From ice bar to sauna bar plus communist kitsch in Cuban and Russian flavors, Helsinki drinking establishments are not lacking in novelty. This of course means they are slightly corny and very expensive! A recent travel-section article in USA Today confirms that this trend of theme bars is on the upswing.
After reading the article, I can’t say I’m sad that we didn’t actually make it to the Arctic Ice Bar when we tried a couple years ago, at my insistence. The hours were all messed up and then our party of eight balked at the cover charge. Didn’t even know at the time that the room only seats 12 and has an average visit length of 20 minutes! Sheeeeeeeeeit.
As my charming cousins had already shown us, there are much better places to have a drink in Helsinki. This sounds good tho:
“The most intriguing offering is the $7.25 Fisu shot, found throughout the city. It’s a blender drink made by mixing chilled vodka with pastilles of Fisherman’s Friend, a menthol-flavored cough drop. The result looks filthy brown-black, but the taste is all fresh, Arctic icy burn. It has supplanted in popularity the similar but far more vile [lies!] salmiakki shot, made from vodka and salty licorice candies.”
IDK about “Arctic, icy burn” but it sounds yummy to me, like mentholated Jägermeister, maybe? Or maybe not. This blogger Cracker Lilo from whom I, ahem, borrowed the “fisu and sisu” line (but who is wrong about fisu meaning fish; I think it’s probably based on the name Fisherman’s Friend?), tried it at home after reading the article, even going so far as to try other kinds of cough drops like Sucrets and Halls. LoL!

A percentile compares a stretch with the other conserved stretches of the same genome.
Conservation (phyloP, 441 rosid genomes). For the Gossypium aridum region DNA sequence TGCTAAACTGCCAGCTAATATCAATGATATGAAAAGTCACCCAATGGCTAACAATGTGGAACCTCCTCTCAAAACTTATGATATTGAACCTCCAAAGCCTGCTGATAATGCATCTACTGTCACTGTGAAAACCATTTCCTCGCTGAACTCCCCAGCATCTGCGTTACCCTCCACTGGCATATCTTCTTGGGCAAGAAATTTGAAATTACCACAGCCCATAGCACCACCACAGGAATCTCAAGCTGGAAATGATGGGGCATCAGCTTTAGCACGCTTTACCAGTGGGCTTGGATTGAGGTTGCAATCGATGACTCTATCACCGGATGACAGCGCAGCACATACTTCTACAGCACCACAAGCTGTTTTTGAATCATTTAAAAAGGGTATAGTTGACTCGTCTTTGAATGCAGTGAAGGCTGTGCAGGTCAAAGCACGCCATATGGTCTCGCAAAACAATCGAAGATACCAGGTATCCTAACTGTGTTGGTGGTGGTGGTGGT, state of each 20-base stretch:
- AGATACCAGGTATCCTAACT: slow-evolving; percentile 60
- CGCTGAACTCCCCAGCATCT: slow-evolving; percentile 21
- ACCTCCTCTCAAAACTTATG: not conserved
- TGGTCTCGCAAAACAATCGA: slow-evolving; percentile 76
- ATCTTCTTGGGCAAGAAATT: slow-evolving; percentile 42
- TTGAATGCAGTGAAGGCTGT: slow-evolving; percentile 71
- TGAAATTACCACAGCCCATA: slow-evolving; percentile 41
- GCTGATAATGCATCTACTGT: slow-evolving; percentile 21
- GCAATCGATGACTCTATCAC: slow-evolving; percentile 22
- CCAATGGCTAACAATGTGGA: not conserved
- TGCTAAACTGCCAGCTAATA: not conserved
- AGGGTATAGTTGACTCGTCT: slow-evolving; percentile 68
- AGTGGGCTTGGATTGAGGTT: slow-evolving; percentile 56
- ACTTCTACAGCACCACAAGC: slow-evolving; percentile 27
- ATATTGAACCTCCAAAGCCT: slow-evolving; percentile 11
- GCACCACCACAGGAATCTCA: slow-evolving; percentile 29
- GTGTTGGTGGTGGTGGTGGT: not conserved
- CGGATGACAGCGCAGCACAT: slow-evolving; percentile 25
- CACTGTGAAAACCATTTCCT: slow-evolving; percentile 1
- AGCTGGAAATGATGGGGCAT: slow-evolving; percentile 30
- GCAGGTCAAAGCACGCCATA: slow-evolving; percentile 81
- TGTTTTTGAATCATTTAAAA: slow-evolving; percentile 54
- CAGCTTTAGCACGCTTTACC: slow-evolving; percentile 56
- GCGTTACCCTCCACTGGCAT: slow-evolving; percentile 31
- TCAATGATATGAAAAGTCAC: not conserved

Another blogger at Necroblogicon was less inspired but equally LoL-able. “The body of a Finn seems to be immune to the nigh-magical hangover inducing quality of this concoction. As a weak American, I spent the next two days dancing on the razor’s edge of vomiting and contemplating suicide. I didn’t cough at all, though, although that may have been because of the acid reflux ripping my esophagus to tiny mentholated pieces.”
In related news, the stereotype of Finland as a nation of alcoholics remains undiminished.